New World Witchery; A Trove of North American Folk Magic


Cory Thomas Hutcheson

ISBN-13:  978-0738762128

Llewellyn Publications


 Several things set New World Witchery apart from other books on North American magical traditions. Firstly, it opens by explicitly rejecting mythologized images of Witches, suggesting that friends, neighbors and loved ones more likely fit the description. Secondly, it is simultaneously reliably researched and intended to instruct actual magical practice. Lastly, it presents a broad range of North American magical traditions and does not treat the Mason-Dixon line as some kind of entry point into Fairyland. (Perhaps regretfully, the American South is not a mystical region awash in root-doctoring magical grandmothers.) Hutcheson does occasionally exoticize both the South and Appalachia, but does not completely fall into the trope. In fact, reading this book leads you to believe that the author has actually visited these regions—something that cannot be said for many similar texts.

 Hutcheson’s work incorporates magic from many regions and traditions including power doctors, granny women, root working, brujeria and folk traditions of the mid-Atlantic and New England, among others. He writes about materials and practices such as dollies, herbs, dousing, divination and spirit flight and does not shy away from subjects like meeting the devil at the crossroads that might challenge readers but nonetheless remain important aspects of some forms of magic in North America. Throughout the book, you feel as though the information is being presented in a straightforward manner appropriate to the topic.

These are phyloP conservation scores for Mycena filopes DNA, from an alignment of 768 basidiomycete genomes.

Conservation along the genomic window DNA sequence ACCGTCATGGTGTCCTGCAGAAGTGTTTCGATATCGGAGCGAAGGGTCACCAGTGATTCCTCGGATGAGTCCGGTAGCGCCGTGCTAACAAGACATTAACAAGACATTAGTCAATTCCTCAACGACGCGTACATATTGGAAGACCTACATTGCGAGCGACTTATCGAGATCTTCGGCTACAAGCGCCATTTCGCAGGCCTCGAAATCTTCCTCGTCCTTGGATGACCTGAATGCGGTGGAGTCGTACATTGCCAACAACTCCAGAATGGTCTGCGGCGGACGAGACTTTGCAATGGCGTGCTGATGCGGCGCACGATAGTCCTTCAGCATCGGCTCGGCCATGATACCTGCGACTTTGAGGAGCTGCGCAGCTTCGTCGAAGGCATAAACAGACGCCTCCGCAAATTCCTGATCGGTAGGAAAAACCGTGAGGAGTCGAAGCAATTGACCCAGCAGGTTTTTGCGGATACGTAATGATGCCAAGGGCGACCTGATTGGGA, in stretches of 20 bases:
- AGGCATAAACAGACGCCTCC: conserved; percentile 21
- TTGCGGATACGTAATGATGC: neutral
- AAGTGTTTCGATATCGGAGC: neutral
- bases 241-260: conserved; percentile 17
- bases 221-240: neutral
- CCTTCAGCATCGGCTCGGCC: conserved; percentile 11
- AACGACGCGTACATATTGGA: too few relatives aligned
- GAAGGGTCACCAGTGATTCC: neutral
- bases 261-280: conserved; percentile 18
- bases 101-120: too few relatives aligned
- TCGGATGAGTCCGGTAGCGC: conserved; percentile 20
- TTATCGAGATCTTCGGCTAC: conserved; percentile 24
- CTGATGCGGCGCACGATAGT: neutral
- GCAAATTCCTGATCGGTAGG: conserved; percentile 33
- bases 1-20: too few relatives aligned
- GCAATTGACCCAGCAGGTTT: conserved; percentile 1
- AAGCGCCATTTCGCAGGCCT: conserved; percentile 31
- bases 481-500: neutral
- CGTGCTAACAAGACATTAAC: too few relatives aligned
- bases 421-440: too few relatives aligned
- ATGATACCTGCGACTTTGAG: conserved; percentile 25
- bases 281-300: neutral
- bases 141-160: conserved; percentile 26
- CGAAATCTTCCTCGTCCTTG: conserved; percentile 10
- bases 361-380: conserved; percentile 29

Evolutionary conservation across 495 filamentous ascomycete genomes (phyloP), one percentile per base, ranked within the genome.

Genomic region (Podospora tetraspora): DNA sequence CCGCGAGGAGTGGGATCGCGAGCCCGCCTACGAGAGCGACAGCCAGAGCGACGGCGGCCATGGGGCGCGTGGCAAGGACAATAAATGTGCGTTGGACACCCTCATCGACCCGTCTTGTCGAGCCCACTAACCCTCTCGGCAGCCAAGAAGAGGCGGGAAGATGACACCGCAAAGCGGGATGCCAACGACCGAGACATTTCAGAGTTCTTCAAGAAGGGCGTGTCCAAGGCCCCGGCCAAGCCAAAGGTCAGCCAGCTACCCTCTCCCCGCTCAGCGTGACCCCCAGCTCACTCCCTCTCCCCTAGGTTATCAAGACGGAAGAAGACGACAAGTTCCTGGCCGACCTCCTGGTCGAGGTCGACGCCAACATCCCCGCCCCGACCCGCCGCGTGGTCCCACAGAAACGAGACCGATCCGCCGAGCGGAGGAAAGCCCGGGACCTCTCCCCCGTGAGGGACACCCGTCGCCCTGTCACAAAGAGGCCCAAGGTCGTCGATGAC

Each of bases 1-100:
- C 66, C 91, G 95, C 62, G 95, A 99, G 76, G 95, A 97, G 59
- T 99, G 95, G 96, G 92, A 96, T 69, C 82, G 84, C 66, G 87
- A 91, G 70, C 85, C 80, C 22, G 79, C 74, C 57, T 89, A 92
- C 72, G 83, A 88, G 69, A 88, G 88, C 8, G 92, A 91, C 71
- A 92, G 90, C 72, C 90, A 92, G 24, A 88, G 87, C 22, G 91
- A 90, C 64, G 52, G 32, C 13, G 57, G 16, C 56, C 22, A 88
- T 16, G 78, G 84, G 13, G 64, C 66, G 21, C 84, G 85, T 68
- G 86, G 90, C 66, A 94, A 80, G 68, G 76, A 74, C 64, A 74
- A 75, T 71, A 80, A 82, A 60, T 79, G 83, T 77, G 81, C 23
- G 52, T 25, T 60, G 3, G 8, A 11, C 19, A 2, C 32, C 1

The author holds a doctorate in American Studies, but the book does not read a bit like an academic tome! It is a practical text—it contextualizes specific practices by discussing their folklore and history while also including copious information on how to go about doing them. His “Dirt Under the Nails” sections in each chapter provide explicit instructions for making floor washes and sweetening jars, setting lights, meeting the Man in Black and many other charms, formulae and practices. He follows these up with a section on “The Work” which provides spiritual exercises the reader can engage in to deepen their understanding and connection to their magic.  Anyone interested in learning about or practicing any form of North American magic would do well to select New World Witchery.

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